South East Asian market ripe for the picking for South West business

Stuart McGuckinSouth Western Times
Chloe Koay of Chop Tony Guang, Bunbury Farmers Market co-owner Kevin Opferkuch, Agnes Ng of Gourmet Partner and Anthony Low of Honestbee tuck into some fresh mangoes.
Camera IconChloe Koay of Chop Tony Guang, Bunbury Farmers Market co-owner Kevin Opferkuch, Agnes Ng of Gourmet Partner and Anthony Low of Honestbee tuck into some fresh mangoes. Credit: Stuart McGuckin

The freshness and size of the Bunbury Farmers Market impressed a delegation of South East Asian business representatives touring the State’s south on Tuesday.

The visiting delegation of buyers from Singapore, Malaysia, Thailand and Vietnam were being shown through export-ready food and beverage businesses by the Department of Primary Industries and Regional Development.

JWM Asia general manager Kelvin Ong travelled from Singapore as part of the delegation.

He said the freshly made produce available at the farmers market was not something available at home.

“In the Asian market, we have a lot of pre-packaged stuff from a central kitchen,” he said.

“I was shocked that the skill in the back-of-house production was only for this store — I was expecting that from here they supplied to other stores but they don’t.

Farmers market co-owner Kevin Opferkuch said showing the delegation how the market operated was a great opportunity.

“We have a beautiful market because of the local growers that support it and we’re proud to showcase their product,” he said.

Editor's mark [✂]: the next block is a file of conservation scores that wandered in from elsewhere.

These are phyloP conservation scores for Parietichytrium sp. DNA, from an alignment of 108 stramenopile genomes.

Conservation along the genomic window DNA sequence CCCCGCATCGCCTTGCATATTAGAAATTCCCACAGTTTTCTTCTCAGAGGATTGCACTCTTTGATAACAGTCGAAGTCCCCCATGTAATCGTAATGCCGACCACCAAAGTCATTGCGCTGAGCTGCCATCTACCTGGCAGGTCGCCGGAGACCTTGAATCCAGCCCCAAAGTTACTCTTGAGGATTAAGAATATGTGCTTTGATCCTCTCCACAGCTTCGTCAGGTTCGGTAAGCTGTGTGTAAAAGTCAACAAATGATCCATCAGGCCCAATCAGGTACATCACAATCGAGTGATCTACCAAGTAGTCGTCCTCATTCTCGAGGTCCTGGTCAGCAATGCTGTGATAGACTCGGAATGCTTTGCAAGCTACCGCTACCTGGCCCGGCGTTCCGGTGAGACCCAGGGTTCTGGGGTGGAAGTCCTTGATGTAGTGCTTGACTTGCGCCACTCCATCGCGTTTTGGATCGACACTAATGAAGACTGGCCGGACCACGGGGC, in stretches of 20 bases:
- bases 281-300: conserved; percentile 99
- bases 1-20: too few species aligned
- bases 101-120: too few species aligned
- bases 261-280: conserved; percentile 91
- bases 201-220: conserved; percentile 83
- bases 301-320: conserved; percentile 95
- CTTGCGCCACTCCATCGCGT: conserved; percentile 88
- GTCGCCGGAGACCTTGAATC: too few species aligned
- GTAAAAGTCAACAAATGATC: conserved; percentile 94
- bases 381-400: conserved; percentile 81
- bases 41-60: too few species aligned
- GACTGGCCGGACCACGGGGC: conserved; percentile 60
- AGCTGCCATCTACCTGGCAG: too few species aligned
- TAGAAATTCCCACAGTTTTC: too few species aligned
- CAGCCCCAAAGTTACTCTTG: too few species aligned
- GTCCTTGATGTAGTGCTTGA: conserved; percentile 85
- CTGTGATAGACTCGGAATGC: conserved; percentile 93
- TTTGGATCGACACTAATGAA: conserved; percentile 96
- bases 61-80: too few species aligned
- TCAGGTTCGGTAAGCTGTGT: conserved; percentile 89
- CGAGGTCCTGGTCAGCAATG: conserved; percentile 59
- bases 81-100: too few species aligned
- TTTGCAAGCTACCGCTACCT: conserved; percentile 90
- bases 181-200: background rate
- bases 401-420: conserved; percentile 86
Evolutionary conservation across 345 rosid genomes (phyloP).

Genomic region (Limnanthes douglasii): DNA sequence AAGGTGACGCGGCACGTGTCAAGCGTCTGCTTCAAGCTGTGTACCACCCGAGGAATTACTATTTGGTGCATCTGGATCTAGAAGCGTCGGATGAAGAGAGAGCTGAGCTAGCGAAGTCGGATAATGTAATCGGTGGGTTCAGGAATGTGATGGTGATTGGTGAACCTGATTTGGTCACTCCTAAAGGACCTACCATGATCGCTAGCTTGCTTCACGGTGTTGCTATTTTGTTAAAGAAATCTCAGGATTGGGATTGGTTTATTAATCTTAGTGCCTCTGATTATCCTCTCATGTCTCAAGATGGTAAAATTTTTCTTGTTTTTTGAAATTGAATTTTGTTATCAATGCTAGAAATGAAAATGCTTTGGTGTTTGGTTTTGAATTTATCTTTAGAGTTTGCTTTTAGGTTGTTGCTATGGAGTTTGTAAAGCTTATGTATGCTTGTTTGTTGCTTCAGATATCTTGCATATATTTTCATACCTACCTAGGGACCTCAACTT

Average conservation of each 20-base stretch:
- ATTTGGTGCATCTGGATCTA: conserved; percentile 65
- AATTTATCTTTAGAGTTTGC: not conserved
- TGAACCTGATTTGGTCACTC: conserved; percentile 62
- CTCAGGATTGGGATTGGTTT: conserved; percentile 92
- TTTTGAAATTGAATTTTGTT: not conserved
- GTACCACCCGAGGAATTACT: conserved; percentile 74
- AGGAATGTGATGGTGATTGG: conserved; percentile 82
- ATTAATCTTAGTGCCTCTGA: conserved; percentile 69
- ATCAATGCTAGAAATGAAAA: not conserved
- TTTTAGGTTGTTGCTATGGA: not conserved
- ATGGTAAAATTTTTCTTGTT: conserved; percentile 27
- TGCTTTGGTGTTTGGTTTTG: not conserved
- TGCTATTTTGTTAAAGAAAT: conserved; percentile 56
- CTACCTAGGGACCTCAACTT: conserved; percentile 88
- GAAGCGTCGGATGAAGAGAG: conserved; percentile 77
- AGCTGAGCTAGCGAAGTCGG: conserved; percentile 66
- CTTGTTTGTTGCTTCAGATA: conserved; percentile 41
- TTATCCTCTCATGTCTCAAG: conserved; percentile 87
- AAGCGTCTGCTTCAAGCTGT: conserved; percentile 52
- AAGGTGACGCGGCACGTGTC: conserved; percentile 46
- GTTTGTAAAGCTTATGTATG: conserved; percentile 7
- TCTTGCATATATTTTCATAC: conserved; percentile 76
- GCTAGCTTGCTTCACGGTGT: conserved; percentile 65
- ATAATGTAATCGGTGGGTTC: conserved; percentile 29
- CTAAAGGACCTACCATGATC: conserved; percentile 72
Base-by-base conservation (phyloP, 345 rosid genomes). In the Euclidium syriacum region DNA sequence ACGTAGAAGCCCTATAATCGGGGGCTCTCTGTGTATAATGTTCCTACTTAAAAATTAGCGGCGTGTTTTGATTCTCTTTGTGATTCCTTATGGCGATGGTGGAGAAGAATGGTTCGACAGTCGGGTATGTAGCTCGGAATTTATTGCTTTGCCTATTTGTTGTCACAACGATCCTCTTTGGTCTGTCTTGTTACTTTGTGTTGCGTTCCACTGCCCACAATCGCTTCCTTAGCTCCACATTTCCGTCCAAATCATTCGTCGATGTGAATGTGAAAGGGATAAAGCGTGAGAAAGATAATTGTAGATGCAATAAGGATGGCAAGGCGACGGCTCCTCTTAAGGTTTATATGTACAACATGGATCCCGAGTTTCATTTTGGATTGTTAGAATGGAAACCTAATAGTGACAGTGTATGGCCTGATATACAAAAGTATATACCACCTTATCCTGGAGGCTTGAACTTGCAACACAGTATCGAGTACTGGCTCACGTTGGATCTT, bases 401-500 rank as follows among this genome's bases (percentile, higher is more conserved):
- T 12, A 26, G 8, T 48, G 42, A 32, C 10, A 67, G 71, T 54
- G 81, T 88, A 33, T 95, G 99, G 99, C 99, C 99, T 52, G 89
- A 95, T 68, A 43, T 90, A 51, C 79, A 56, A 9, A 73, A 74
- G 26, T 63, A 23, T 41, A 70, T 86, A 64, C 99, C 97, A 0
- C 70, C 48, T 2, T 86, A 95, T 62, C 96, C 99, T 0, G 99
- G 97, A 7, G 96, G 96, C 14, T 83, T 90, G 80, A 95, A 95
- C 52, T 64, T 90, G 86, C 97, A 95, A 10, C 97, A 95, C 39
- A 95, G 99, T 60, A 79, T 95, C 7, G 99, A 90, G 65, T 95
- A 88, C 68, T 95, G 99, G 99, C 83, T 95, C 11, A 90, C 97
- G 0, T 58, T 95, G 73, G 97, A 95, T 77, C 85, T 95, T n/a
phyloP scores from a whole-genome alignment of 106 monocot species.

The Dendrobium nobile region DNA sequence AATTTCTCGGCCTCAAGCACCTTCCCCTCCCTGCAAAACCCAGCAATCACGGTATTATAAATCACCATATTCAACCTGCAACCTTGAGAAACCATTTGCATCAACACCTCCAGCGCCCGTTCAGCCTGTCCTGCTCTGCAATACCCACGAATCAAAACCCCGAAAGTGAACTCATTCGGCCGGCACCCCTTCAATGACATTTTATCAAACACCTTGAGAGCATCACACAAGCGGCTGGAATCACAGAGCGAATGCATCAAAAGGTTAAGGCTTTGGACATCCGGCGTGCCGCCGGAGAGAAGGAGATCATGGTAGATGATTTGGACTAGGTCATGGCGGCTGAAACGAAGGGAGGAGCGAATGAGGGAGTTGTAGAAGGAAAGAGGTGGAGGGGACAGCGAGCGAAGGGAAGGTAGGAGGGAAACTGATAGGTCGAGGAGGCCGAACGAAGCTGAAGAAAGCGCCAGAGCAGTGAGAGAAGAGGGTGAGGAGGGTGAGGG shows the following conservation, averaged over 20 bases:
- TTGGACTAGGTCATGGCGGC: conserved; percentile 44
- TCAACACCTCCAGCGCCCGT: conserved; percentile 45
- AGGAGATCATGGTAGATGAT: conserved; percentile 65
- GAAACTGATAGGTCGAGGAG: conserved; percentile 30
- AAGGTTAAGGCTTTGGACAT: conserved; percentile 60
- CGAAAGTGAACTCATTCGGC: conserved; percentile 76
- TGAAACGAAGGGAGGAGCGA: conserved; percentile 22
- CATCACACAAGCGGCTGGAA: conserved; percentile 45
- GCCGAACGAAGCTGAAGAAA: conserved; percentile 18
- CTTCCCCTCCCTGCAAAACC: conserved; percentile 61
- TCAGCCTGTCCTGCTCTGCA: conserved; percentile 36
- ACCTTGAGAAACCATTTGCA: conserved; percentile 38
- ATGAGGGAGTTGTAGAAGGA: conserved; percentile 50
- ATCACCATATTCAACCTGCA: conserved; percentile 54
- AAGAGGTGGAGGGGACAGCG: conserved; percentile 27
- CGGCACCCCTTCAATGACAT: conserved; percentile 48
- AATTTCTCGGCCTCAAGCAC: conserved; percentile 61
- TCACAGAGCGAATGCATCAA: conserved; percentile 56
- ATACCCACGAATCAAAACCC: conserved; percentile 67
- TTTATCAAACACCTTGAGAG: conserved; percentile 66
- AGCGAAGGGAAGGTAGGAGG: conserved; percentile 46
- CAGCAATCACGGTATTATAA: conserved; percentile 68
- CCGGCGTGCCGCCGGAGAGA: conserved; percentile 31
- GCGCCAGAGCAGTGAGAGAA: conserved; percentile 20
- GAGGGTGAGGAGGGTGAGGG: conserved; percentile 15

“It’s exciting, particularly when we get Asian folk coming through that represent such a strong group of retailers and suppliers.

“They were particularly impressed by the quality of the product available and probably the freshness most of all — they were excited by the layout and variety as well.”

The South East Asian region is home to half of the State’s top 10 global markets for agriculture and food products and represented 27 per cent of WA’s food and agriculture exports in 2016-17.

Regional Development Minister Alannah MacTiernan said growing demand in South East Asia presented a rich opportunity for WA businesses.

She said the State’s proximity to the Asian region and a strong reputation meant producers were perfectly placed to capitalise on increasing demand.

“Critically, we can supply counter-season products from the Northern Hemisphere, giving our producers a real competitive edge,” she said.

Get the latest news from thewest.com.au in your inbox.

Sign up for our emails